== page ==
Q: I have heard that vaccines are frequently tested on animals first and this one wasn’t. Can you address that?

The early development of each vaccine involved testing in animals. The mRNA vaccines were tested in animals while trying to create solutions for zika, ebola, influenza, HIV, and many other infectious diseases. The great advantage of the mRNA vaccines is that when a “new” threat is identified then we simply need to have the genetic code to be able to make the mRNA vaccine. This technology has been built over decades of testing in the lab, in animals, and in early phase human studies.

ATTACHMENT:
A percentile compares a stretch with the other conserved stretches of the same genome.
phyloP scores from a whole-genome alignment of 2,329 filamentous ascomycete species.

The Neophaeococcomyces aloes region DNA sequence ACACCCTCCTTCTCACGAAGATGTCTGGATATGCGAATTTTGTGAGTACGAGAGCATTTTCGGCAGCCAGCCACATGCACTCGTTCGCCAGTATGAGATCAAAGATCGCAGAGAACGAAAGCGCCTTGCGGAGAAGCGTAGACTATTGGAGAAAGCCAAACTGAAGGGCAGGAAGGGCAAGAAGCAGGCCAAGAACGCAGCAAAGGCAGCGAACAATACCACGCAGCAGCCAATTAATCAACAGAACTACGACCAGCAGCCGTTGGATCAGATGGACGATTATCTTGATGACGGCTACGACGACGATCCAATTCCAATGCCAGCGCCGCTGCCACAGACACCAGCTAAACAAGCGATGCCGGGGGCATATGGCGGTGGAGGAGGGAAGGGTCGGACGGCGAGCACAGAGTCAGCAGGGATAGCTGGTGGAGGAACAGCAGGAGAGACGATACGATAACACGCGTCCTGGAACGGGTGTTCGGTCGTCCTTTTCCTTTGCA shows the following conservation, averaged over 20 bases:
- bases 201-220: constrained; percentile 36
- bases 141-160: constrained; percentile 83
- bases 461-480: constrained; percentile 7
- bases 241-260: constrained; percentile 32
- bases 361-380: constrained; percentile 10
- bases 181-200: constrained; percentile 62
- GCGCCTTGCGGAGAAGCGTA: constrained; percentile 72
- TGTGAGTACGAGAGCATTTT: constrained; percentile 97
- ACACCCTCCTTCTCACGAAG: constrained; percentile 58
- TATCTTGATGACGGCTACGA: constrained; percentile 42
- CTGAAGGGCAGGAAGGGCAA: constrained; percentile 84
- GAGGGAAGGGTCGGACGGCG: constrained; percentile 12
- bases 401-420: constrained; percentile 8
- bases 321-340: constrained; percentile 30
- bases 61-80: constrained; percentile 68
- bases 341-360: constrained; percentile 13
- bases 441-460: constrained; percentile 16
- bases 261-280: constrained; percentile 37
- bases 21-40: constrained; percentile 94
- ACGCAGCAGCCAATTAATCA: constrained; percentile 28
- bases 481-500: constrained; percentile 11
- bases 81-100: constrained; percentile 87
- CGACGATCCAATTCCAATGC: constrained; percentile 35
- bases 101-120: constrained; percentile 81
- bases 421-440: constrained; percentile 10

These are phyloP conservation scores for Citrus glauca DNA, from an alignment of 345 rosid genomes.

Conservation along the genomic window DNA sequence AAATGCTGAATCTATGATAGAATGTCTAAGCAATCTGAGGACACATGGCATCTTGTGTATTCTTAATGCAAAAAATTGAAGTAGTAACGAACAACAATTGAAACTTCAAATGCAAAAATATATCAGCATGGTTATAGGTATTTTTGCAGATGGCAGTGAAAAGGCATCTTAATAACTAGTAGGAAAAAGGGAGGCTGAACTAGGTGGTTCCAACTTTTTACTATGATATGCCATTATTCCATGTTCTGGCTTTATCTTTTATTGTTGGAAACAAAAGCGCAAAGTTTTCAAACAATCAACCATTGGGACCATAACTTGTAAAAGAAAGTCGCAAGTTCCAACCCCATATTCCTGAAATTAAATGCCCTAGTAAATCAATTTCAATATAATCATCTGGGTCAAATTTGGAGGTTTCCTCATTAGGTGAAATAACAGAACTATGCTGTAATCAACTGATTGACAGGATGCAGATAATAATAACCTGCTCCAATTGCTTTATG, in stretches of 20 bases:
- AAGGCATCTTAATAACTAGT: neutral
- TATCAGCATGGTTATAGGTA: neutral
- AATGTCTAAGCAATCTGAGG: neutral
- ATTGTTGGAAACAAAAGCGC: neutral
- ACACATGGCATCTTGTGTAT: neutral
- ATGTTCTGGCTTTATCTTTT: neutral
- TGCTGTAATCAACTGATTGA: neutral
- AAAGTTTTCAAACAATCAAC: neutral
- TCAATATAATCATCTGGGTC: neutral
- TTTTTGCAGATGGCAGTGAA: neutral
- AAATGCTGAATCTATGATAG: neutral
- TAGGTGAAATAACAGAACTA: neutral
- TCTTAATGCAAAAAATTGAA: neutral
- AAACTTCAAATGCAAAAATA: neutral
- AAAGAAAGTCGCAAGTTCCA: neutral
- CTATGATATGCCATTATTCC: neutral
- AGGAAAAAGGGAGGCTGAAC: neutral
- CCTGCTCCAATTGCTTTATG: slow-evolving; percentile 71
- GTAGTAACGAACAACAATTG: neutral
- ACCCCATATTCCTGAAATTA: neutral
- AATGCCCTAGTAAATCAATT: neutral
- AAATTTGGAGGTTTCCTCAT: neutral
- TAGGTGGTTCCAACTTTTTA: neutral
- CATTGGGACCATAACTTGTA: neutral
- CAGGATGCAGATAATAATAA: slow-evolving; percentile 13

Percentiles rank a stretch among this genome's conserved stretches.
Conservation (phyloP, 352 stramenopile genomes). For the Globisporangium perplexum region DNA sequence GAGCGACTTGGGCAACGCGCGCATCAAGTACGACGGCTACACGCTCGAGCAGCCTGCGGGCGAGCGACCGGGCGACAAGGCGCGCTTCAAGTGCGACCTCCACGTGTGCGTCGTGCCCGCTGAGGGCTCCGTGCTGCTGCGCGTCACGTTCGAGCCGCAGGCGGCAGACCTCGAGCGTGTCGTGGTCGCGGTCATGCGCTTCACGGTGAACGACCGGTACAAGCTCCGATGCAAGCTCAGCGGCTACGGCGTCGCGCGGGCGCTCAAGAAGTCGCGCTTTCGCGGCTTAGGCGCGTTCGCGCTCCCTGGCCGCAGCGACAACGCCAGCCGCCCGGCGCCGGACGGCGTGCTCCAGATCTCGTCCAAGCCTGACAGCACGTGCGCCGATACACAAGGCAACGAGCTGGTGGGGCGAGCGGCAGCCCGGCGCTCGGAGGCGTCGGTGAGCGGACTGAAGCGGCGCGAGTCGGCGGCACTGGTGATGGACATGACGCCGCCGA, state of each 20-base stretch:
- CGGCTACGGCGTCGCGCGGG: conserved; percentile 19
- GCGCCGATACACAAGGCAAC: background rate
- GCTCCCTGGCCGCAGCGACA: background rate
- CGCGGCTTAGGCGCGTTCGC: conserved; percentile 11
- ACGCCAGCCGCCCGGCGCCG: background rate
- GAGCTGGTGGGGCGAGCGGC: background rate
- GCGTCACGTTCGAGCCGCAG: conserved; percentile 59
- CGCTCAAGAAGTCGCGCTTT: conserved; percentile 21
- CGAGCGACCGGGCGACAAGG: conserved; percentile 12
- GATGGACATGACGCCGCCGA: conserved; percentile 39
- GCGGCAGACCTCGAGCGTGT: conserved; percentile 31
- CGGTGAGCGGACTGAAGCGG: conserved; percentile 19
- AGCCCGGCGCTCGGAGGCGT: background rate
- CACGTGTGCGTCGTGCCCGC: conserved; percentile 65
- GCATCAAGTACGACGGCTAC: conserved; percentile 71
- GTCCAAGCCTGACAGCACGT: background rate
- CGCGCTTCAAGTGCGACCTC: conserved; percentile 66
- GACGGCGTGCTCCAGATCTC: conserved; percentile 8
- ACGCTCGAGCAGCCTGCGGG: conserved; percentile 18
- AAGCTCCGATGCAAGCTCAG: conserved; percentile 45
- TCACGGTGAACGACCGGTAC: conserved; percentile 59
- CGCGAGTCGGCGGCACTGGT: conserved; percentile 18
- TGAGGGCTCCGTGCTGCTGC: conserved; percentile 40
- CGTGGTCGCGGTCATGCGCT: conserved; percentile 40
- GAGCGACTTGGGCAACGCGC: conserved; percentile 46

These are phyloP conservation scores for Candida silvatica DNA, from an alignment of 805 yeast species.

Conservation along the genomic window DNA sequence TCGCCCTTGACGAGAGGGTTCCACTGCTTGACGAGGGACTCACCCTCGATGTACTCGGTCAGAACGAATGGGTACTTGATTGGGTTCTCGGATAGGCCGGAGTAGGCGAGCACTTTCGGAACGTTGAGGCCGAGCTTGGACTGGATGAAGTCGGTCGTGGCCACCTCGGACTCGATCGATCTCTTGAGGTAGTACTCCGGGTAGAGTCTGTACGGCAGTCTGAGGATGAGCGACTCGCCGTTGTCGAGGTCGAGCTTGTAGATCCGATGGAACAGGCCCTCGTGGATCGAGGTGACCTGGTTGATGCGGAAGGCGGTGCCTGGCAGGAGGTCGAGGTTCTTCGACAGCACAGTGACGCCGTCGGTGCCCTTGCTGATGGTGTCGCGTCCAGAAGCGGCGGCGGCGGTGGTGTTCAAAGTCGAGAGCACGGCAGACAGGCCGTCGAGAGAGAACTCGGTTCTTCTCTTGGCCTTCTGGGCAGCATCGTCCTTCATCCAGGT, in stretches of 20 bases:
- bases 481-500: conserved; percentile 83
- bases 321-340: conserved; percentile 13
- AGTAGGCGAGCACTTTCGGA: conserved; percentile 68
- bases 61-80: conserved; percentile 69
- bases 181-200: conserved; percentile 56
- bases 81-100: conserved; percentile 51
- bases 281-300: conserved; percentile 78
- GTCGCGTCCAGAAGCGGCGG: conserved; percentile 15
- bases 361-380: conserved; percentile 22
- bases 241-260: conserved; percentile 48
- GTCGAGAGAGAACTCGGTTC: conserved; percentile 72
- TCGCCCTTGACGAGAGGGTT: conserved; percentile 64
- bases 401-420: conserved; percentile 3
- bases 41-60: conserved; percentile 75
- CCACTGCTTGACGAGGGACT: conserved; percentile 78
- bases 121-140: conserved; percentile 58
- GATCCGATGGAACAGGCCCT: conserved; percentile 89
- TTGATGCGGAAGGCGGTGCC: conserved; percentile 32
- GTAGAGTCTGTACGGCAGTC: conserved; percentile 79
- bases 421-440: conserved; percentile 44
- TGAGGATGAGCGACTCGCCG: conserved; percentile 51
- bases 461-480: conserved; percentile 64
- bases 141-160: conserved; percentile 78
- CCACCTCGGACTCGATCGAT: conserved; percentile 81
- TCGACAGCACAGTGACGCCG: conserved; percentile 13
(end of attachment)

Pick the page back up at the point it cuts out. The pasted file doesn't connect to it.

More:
See response to question on “mRNA Technology” for more information.

Response by E. Albert Reece, MD, PhD, MBA, Executive Vice President for Medical Affairs, UM Baltimore, John Z. and Akiko K. Bowers Distinguished Professor, Dean, University of Maryland School of Medicine


Wilbur H. Chen, MD, MS, FACP, FISDA, Professor of Medicine, University of Maryland School of Medicinem Chief, Adult Clinical Studies section, Center for Vaccine Development and Global Health (CVD), Director, UMB Travel Medicine Practice